March 15, 2006
The Law of Conservation of Kvetching
I have a theory.
(Actually, I have a theory about virtually everything. Why do you think I blog, anyway?)
I have a theory about protest during wartime. See, I've been trying to understand why a war such as Iraq, for which casualties and deaths are so incredibly low, produces such a passionate geshrei that you'd think it was as bad as the Civil War or World War II.
My theory is that there is a stable human need for psychodrama. This acting out lets us blow off all the accumulated stress and tension from day to day life.
Many people emote by going to football games and acting a fool: going bare-chested in the winter and painting themselves in the team colors; jumping up and down on the seats and screaming until they lose their voices for days; crying inconsolably when their team wins but doesn't beat the point spread.
Others work it out in church: three hundred people singing gospel hymns (in four hundred distinct keys), beating themselves, and flinging reptiles about (to which I take personal exception).
But others get their minimum daily requirement of hystrionics by protesting: by chanting "hey, hey, ho, ho, Western civ has got to go!" By chaining themselves to the Ladies room. By rolling on the ground and speaking in tongues (usually Maoish)... and in general, by acting like jungle chimpanzees when an alien tries to infiltrate the pack. They whine and complain, they accuse and scream, they peel bananas with their feet, they yield to the wild roller-coaster of emotional loop-de-loops that accompanies most protests and "street action."
Puppets. There's usually puppets in it somewhere.
I call this the Law of Conservation of Kvetching: it doesn't matter whether the war is big or small; those folks who depend upon "peace activism" to validate their lives and release all the inner tensions will protest at exactly the same intensity -- whether for Iraq, Vietnam, the Great War, or the War of Jenkins' Ear.
And that's why Cindy Sheehan, John Kerry, Howard Dean, and Russell Feingold metaphorically fall to the ground and foam at the mouth over even such a well-managed and inoffensive war as this... for the same reason that Paul Mirengoff invests just as much passion into cheerleading for Everton as he would for a real soccer team: it's not the war -- it's the chance to wear funny hats and motley.
Anyway, that's my theory.
Hatched by Dafydd on this day, March 15, 2006, at the time of 4:02 AM
TrackBack URL for this hissing: http://biglizards.net/mt3.36/earendiltrack.cgi/571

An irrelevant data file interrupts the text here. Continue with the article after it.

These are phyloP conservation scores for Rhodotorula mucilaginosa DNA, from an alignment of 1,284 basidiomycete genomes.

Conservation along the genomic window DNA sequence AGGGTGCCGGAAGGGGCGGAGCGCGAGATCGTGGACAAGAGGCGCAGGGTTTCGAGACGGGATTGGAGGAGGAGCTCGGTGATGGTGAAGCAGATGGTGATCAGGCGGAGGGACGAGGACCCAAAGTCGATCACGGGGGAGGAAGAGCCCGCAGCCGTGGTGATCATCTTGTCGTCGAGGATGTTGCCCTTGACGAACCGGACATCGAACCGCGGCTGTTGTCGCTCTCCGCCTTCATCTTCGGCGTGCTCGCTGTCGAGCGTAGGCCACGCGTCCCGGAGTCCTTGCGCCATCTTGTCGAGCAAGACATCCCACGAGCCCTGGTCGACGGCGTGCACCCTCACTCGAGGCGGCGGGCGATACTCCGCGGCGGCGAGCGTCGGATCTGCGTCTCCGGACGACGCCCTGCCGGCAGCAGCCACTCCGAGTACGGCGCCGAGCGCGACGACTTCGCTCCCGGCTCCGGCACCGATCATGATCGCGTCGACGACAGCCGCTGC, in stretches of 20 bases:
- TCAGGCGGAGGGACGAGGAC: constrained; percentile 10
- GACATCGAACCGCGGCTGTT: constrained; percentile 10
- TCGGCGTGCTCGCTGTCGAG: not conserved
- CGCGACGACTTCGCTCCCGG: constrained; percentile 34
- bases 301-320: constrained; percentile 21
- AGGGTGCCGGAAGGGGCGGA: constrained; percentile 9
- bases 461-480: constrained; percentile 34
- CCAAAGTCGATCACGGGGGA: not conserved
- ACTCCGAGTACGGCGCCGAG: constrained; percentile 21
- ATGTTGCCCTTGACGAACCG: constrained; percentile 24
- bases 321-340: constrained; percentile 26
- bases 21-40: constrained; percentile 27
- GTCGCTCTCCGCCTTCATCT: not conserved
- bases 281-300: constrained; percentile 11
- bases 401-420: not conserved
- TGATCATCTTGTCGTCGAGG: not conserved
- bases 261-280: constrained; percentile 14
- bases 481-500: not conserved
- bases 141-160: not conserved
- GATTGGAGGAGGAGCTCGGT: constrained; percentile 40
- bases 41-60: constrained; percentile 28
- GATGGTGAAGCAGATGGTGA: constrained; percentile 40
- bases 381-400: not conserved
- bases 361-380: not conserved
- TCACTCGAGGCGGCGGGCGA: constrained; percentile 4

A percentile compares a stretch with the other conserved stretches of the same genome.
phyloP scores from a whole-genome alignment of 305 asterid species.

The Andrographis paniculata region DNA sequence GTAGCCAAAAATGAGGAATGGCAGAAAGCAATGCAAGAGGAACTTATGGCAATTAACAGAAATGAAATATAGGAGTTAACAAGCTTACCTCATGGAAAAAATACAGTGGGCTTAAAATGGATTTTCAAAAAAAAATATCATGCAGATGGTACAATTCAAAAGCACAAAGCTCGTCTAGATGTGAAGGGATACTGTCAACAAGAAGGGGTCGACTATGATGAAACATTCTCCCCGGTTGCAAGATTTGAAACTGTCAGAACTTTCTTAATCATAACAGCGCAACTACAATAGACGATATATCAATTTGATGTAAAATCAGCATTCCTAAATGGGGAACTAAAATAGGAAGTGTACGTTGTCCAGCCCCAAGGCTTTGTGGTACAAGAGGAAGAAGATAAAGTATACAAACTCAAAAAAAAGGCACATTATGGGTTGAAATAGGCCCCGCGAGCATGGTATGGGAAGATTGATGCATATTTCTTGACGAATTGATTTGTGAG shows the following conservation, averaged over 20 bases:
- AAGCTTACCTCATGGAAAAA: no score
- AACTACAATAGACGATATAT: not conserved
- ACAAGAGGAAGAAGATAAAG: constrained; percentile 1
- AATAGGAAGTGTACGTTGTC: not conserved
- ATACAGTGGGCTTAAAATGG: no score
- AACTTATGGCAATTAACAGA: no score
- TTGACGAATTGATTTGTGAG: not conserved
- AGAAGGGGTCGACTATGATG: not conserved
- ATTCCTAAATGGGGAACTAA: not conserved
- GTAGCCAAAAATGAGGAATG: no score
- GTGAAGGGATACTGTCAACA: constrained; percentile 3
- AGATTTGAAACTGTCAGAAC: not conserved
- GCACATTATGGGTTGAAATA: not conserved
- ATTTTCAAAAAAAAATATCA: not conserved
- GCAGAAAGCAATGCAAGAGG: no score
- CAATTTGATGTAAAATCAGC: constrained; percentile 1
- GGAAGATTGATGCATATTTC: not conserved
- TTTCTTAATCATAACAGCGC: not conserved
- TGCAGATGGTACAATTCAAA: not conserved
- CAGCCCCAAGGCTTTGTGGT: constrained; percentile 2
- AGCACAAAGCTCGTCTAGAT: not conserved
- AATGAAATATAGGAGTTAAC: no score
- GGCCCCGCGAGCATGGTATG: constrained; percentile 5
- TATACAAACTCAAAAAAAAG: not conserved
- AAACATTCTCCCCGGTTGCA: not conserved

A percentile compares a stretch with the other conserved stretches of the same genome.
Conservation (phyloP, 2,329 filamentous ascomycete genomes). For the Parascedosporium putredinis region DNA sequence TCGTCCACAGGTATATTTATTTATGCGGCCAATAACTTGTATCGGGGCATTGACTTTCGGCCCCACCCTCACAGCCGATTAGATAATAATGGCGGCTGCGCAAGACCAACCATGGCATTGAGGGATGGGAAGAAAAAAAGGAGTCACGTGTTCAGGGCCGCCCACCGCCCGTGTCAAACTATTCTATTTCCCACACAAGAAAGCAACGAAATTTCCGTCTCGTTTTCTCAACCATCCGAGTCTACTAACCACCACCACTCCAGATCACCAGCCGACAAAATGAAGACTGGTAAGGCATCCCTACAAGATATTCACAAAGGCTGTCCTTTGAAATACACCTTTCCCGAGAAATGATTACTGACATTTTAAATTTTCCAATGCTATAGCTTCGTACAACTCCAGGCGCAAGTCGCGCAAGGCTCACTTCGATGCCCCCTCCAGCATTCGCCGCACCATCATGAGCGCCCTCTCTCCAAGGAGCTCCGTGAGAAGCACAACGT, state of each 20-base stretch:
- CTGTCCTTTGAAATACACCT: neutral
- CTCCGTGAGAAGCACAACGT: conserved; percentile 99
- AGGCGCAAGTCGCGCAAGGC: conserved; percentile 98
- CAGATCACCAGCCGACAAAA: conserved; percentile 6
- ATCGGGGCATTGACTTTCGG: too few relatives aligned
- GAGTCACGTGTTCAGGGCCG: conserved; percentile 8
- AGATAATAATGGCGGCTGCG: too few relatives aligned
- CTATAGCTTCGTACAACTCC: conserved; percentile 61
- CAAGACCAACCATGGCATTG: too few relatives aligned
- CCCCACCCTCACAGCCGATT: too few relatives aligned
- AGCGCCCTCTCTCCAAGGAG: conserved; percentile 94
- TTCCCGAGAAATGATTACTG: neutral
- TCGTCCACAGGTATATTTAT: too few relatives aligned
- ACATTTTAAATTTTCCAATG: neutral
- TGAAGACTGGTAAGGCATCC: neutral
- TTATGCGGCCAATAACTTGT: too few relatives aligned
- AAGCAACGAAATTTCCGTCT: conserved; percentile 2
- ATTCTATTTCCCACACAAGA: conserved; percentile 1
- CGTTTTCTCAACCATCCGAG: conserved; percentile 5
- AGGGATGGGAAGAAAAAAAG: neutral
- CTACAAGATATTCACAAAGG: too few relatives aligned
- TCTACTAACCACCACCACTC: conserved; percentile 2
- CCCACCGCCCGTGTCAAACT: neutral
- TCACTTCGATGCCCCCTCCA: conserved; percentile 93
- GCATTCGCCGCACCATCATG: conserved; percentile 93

The following hissed in response by: Mr. Davis
The corrollary is the Inverse Rule of Media Coverage; Media Coverage of any Peace Activist Protest is proportional to the inverse of the threat the enemy in the war protested actually presents to the nation.
The following hissed in response by: Mikey
Lee Harris had an article in Policy Review in August 2002, called "Al Qaeda's Fantasy Ideology" in which he talks about the subject of people in protests who do them not for what it will actually accomplish politically, but what is does for them psychically.
He wrote of a Vietnam era protest a friend had taken part in.
"What I saw as a political act was not, for my friend, any such thing. It was not aimed at altering the minds of other people or persuading them to act differently. Its whole point was what it did for him.
And what it did for him was to provide him with a fantasy - a fantasy, namely, of taking part in the violent revolutionary struggle of the oppressed against their oppressors. By participating in a violent anti-war demonstration, he was in no sense aiming at coercing conformity with his view - for him that would still have been a political objective. Instead, he took his part in order to confirm his ideological fantasy of marching on the right side of history, of feeling himself among the elect few who stood with the angels of historical inevitability."
In other words "It's all about me. What don't you understand about that?"
The following hissed in response by: MTF
Have you read Born to Kvetch yet? It might well offer some support for your theory!
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